The Plight Of The Honeybee Can Get Leg Up Through A Healthy Gut

When it comes to an animal’s health, it doesn’t get much more important than what is going on in its gut. Research has shown that bacteria in the intestinal microbiome assists in the digestion of nutrients, synthesizes vitamins, prevents infection, impacts the immune system and promotes the development of several organ systems, which include the gastrointestinal tract and the brain. Everything from humans to fish to gorillas rely on these wee organisms to survive.

One of those many animals are honey bees, except the state of their gut can affect us all.

Honey bees have often been called the “heroes of the planet.” The moniker comes not only because of their honey, which has shown many health benefits to us humans, but mostly because without bees, the world would in fact, be a whole lot worse off. According to a 2018 study by the University of California, honey bees “are the world’s most important single species of pollinator in natural ecosystems and a key contributor to natural ecosystem functions.”

Also researchers in Australia found that the venom from honey bees can rapidly destroy even the most aggressive breast cancer cells. The researchers at the Harry Perkins Institute of Medical Research found that not only will bee venom kill 100{554322552816a46baa129cc1ab31b2aae22be5e23f407658ace83a643d80b0e9} of breast cancer cells, but can do it within an hour.

The U.S. agricultural economy is highly dependent on honey bees. According to the U.S. Department of Agriculture’s National Agriculture Statistics Service (NASS), honey bees made a little less than 163 million pounds of honey in 2016. With the cost of honey around $2.08 per pound at the time, that’s a value of a little over $339 million. However, this pales in comparison to the benefits to agriculture they create. The FDA states that bee pollination accounts for about $15 billion in added crop value.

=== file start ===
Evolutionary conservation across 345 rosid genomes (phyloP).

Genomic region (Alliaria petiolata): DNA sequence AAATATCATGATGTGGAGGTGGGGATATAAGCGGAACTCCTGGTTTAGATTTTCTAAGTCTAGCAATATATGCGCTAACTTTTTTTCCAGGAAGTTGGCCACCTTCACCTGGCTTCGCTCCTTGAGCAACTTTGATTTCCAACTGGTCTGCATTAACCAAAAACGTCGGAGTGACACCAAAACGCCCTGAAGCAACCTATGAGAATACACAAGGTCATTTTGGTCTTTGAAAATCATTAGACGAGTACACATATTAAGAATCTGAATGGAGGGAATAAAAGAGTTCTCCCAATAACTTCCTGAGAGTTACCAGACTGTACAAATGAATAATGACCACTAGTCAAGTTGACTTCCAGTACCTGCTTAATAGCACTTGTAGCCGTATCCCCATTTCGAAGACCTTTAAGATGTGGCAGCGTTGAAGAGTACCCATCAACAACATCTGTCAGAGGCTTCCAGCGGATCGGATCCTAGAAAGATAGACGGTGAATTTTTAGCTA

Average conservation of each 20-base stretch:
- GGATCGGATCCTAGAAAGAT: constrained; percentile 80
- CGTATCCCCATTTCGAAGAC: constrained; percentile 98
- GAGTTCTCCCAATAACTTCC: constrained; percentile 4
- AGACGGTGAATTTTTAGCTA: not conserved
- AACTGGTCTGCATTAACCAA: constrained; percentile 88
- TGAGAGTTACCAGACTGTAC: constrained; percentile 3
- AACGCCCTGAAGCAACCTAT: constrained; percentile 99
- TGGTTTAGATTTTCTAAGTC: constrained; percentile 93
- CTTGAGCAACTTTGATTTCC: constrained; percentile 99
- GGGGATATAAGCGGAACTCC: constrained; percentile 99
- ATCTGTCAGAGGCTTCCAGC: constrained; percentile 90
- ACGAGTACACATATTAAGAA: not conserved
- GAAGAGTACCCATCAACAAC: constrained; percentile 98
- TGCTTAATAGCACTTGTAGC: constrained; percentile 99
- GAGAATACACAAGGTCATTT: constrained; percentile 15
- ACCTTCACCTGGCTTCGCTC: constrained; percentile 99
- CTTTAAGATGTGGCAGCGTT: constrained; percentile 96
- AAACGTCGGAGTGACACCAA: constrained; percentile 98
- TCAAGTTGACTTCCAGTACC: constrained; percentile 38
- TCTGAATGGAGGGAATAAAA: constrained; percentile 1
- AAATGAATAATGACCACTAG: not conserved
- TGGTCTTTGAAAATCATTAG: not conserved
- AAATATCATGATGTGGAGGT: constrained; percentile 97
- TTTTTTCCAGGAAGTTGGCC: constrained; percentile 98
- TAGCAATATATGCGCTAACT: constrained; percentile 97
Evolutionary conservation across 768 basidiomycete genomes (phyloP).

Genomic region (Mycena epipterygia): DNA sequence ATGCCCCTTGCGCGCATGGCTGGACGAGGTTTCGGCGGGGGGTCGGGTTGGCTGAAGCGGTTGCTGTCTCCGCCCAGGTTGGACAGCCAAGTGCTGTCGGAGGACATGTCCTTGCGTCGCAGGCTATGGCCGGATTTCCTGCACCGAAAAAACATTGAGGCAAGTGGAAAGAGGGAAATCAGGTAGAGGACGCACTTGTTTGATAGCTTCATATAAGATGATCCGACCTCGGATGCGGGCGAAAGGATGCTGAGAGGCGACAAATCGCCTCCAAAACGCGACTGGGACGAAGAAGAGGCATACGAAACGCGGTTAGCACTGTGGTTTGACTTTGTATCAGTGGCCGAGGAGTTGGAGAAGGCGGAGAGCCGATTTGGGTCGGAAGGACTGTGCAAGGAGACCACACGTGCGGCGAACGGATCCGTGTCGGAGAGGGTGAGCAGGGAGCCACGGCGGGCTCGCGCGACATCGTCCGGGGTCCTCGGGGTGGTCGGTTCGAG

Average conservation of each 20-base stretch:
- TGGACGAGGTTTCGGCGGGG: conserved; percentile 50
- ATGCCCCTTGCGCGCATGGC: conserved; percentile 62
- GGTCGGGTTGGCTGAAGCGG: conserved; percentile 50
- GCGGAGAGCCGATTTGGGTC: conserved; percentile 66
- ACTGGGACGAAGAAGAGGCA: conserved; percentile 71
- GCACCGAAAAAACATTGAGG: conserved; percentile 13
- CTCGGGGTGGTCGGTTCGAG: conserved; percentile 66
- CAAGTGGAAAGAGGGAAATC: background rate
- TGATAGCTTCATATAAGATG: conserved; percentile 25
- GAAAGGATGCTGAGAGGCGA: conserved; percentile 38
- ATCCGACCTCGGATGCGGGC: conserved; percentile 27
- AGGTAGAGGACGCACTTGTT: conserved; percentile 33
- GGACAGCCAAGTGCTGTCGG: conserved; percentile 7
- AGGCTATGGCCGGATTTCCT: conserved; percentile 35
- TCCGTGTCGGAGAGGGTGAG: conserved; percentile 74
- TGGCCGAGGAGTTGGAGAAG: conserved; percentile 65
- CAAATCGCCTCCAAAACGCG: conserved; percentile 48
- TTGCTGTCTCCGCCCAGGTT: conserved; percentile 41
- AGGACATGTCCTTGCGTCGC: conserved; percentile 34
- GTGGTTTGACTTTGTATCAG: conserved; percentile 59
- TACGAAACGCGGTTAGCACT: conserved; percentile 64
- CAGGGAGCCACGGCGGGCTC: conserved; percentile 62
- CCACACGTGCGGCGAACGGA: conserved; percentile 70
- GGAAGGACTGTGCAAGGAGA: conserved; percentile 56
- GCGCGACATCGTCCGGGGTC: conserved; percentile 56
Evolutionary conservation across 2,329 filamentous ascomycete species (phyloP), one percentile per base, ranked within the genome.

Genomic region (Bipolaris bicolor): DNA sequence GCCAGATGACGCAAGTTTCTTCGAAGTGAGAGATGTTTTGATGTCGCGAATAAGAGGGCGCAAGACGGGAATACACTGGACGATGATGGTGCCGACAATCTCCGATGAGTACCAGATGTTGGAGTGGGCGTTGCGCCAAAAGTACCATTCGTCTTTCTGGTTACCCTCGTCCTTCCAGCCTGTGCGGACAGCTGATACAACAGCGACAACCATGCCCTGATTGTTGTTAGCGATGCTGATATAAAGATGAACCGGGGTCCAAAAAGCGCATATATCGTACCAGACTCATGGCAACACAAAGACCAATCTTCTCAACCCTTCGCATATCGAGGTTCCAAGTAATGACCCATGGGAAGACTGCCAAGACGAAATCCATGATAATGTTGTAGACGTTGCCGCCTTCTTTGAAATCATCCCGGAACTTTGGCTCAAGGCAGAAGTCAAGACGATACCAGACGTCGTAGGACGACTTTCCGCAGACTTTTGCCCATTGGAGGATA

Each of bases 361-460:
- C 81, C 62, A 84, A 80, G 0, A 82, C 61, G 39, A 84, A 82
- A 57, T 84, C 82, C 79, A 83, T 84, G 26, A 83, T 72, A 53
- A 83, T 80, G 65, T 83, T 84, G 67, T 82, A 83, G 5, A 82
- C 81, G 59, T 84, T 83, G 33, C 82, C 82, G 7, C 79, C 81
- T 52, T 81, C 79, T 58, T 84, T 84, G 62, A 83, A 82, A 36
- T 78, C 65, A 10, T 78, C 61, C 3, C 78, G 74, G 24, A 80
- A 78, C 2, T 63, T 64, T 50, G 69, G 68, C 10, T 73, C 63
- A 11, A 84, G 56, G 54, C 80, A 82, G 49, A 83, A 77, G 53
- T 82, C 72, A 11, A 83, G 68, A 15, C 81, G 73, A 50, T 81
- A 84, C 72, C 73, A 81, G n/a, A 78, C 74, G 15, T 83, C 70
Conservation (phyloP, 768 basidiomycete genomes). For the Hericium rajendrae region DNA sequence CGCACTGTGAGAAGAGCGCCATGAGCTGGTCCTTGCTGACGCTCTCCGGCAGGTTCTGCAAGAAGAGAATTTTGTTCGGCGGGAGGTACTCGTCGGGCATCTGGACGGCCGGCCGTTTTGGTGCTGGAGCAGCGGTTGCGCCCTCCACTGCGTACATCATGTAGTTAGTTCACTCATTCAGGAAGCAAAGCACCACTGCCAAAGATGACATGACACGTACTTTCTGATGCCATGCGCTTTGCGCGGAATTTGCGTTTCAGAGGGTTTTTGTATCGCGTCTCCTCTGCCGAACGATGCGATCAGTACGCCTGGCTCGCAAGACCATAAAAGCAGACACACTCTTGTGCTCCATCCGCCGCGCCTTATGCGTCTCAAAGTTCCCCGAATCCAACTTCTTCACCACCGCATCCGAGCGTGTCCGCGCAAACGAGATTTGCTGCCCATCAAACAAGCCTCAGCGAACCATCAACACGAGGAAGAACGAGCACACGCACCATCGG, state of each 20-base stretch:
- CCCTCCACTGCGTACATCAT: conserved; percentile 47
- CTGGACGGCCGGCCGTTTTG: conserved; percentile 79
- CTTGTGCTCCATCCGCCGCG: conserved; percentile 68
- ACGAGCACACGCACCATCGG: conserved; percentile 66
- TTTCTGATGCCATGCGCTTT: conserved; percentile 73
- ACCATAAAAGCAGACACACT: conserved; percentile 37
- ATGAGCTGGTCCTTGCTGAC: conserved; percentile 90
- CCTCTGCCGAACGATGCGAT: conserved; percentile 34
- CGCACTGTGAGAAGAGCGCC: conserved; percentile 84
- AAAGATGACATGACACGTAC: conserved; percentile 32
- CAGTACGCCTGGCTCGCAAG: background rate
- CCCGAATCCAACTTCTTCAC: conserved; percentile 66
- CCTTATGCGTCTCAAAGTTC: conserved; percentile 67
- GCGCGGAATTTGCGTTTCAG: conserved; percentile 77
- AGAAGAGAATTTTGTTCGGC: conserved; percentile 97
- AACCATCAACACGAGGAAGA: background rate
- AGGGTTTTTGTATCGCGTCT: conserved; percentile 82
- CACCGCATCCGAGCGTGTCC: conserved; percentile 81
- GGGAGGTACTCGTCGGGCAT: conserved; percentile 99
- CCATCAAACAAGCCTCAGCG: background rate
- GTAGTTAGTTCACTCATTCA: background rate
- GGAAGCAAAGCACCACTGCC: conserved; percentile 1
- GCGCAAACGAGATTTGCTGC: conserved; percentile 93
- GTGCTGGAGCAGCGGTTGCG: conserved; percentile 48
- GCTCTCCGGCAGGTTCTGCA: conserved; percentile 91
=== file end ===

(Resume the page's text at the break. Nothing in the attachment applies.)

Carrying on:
Unfortunately, due to a menagerie of issues like climate change, disease-bearing parasites, poor nutrition and pesticides, we are losing honey bees at an alarming rate (however, some things are looking up as another study released this year by NASS showed that honey bee production was up 2{554322552816a46baa129cc1ab31b2aae22be5e23f407658ace83a643d80b0e9} in 2019).

In 2017, researchers at the University of Texas, Austin, uncovered another cause of declining populations: antibiotics were negatively affecting their diverse microbiomes. Within a week of treatment with the commonly-used antibiotic tetracycline, twice as many bees in the treatment group were dead as compared to the control group. The study found that the healthy microbes which aid in the digestion and absorption of nutrients and keep harmful microbes at bay, were annihilated.

Antibiotics are used in beehives for much of the same reason as they are given to humans — to stop or prevent infectious diseases. While they do their job, the side effect of destroying the good bacteria in a bee’s gut has proven detrimental to their health.